Pubdate: Sat, 14 Jun 2014
Source: Guelph Mercury (CN ON)
Copyright: 2014 Metroland Media Group Ltd.
Author: Rob O'Flanagan
Page: A6


In a city such as Guelph it would be considered sacrilege and of the 
highest order of judgment to castigate the sacred herb, the magical marijuana.

The blessed substance is in wide use in these parts, and is 
considered wholesome, harmless and beneficial. It is capable of 
curing-or at least soothing-everything from arthritis to depression, 
and helps the mind solve the greatest of the impenetrable mysteries.

This may all be nonsense, a result of the drug's influence on the way 
the brain thinks about the drug. Drugs influence how one thinks.

How many pot smokers have I heard pontificate at length-at great, 
stuck-in-a-mental-hamster-wheel length-about the mind-altering 
capabilities of chemtrails, or the god-honest truth about alien 
abductions, or the spiritual nature of sun circles in photographs, or 
any of a number of other far-out subjects?

I always want to say, "Dude, you need to clear some of that excess 
cannabinoid out of the old cranial cavity and start thinking for 
yourself again."

There's a wonderful world of chemistry in the body that seems to have 
a life all of its own, independent of choice or free will. There is 
choice in what we put into the body, but once it's in there, there is 
very little choice over how it reacts to the body's systems.

You can choose to smoke weed, inject heroin, or drink single-malt 
scotch, but once it is in the blood stream the drug tends to take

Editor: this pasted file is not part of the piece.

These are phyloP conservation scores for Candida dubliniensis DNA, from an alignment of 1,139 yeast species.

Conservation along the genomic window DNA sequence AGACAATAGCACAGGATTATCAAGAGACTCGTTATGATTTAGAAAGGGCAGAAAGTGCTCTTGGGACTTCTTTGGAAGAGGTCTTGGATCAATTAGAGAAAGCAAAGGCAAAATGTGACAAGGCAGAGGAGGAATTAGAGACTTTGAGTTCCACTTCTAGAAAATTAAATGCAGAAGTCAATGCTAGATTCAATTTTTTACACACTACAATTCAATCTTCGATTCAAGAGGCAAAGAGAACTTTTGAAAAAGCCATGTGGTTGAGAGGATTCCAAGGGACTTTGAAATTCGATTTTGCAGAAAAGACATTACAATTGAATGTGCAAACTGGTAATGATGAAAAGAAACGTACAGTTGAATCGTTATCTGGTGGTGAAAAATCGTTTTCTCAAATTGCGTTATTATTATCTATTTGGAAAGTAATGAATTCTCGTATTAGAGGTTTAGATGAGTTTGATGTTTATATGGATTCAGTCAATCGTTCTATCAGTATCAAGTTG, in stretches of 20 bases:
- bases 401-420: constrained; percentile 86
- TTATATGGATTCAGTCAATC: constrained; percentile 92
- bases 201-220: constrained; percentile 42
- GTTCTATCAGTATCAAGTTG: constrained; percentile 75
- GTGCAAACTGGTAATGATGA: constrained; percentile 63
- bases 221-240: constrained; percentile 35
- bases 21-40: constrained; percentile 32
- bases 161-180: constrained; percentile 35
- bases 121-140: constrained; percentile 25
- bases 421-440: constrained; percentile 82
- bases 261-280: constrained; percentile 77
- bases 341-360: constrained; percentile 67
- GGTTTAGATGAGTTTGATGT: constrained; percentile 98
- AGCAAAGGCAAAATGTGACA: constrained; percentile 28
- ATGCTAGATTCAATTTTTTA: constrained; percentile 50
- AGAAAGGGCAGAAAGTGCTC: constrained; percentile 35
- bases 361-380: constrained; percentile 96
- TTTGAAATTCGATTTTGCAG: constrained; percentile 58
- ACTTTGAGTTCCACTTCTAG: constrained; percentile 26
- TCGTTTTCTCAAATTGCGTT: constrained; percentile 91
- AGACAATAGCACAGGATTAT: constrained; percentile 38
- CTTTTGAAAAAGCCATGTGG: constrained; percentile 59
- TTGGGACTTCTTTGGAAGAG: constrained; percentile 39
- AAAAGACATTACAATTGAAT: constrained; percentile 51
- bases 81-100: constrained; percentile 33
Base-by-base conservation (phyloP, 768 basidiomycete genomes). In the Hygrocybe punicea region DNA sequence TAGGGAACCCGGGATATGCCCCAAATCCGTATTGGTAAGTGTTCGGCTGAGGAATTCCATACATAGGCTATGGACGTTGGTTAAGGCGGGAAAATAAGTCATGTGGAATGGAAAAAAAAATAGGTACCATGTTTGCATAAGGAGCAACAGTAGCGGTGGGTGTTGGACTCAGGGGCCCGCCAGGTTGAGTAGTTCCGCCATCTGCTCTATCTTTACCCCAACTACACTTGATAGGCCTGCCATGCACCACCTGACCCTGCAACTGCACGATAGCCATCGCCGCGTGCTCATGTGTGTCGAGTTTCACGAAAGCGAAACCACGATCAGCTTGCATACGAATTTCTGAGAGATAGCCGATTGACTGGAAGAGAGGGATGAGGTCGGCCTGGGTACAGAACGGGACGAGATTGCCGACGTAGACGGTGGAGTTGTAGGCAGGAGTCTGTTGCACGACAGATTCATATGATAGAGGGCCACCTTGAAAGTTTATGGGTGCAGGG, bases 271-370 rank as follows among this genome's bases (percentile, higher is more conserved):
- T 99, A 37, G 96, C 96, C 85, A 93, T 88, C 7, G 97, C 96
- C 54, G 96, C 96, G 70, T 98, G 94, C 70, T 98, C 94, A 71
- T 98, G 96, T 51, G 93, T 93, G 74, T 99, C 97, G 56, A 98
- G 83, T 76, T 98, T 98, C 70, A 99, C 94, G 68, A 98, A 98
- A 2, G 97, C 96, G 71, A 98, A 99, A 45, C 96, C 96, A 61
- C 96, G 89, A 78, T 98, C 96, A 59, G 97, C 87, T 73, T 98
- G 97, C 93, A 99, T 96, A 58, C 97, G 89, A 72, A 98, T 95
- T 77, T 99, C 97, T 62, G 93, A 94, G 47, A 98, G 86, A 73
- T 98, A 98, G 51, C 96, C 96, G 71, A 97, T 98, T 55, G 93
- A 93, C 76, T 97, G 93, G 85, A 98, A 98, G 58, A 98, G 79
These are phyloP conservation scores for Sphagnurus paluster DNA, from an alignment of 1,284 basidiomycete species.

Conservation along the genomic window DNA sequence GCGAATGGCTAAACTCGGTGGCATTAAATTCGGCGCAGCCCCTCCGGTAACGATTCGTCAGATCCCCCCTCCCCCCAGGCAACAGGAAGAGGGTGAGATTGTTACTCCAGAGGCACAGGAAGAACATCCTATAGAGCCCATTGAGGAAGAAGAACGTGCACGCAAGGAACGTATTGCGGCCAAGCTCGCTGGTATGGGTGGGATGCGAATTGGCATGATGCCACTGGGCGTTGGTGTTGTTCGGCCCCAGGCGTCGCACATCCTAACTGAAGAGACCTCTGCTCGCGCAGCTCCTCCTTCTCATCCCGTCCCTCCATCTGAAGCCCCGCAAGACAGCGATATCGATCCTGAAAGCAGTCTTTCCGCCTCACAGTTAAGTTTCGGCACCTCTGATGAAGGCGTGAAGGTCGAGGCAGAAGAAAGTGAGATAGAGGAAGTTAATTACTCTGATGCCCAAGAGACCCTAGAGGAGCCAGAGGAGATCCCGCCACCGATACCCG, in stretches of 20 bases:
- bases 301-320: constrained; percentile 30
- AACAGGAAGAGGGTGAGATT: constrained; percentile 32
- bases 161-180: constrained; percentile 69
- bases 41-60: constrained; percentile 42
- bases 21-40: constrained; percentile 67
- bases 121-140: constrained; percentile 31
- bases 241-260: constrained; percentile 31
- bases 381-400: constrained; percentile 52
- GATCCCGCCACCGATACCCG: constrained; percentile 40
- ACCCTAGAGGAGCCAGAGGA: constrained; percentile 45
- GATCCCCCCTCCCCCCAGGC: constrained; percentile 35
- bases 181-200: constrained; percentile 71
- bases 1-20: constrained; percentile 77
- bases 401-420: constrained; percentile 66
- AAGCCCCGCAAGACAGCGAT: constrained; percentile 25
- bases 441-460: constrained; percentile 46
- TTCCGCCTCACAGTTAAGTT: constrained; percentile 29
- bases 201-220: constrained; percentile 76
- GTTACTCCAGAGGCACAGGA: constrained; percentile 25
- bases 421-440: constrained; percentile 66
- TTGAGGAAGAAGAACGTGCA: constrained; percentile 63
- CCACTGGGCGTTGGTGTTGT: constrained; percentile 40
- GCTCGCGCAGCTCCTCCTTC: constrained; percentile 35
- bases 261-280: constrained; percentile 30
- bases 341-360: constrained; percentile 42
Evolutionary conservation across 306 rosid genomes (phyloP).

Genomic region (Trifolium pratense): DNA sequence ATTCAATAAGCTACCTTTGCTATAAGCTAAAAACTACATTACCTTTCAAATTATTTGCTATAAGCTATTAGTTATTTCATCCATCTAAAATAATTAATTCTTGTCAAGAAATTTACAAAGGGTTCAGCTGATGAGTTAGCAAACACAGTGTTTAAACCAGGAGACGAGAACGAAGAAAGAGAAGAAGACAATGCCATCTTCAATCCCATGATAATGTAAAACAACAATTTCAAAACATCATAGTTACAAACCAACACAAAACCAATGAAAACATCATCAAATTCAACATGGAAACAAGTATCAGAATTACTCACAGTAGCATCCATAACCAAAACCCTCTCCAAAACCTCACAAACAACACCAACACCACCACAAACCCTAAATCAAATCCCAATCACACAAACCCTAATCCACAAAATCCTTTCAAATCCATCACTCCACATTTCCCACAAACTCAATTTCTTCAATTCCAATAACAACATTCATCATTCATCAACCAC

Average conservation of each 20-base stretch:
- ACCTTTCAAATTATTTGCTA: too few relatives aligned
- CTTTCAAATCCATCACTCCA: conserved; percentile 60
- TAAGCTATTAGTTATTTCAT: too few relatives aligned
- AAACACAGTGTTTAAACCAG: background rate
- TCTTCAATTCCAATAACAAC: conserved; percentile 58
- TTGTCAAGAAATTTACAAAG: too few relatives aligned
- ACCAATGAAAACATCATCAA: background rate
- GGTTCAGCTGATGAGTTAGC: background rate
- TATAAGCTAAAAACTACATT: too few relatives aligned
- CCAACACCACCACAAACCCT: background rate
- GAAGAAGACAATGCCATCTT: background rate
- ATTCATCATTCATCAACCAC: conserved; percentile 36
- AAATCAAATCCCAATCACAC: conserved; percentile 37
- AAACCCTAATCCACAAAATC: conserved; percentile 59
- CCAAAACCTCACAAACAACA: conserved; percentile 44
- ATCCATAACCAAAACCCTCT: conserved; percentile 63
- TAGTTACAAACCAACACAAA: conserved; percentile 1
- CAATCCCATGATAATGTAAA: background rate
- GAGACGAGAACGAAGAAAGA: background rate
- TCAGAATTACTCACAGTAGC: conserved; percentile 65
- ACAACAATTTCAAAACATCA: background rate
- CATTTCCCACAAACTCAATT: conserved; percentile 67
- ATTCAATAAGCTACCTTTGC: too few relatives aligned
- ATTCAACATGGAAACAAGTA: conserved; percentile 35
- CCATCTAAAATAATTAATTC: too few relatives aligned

over the thought processes.

A brain under the influence of drugs can make fairly stupid choices, 
and the drug can motivate the vocal chords to express fairly 
ridiculous ideas. We would most likely not make these choices nor 
have these ideas when stone-cold sober. Drugs have an enormous 
influence on our biology. They seduce the brain and manipulate how we 
think and what we think about, how we act and feel.

The body that just wolfed down a Snickers bar is quite a different 
body from one that ate, say, a large hunk of raw cabbage. A brain 
under the influence of heroin reacts somewhat differently from one 
that just drank a cup of dark roast coffee with a double shot of 
espresso, my 'shot in the dark' addictive substance of choice.

I have no experience using elicit drugs, but I do have a brain and 
I'm beginning to see how it gets tricked and tripped up by the intake 
of different food stuffs, beverages, or more intangibles such as 
sexual attraction or negative self-talk. The brain is always under 
the influence of something.

Drugs, I can deduce through observation, hearsay evidence, and some 
drug-like experiential learning, affects the chemistry of the body, 
changes the way one thinks about many things, including the way the 
drug itself is thought of. That must be why so many pot smokers 
believe, mistakenly, that pot is harmless.

Committed pot smokers don't care for evidence that the substance is 
actually quite damaging. They may be quick to reject the evidence of 
mainstream medicine but, nevertheless, reputable agencies such as the 
Centre for Addiction and Mental Health in Toronto or the National 
Academy of Sciences are coming up with clear evidence that pot can 
accelerate heart disease, trigger psychosis, depression and mood 
disorders-especially in teenagers-and lead to cognitive impairments 
in habituated users. Cannabis smoke also contains carcinogenic 
toxins. And pot is actually addictive.

So, it just might be that pot smokers think pot is harmless because 
that is what cannabis tells the mind.

The mind has natural occurring cannabinoids-those 85 chemical 
compounds that perform vital functions in the body, including pain 
suppression. The body is already wired to feel good about cannabis, 
and so when it is introduced into the body, the mind feels good about 
it and says, 'Something this good can't be bad.'

Oh, the seductive stories drugs tell.
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MAP posted-by: Jay Bergstrom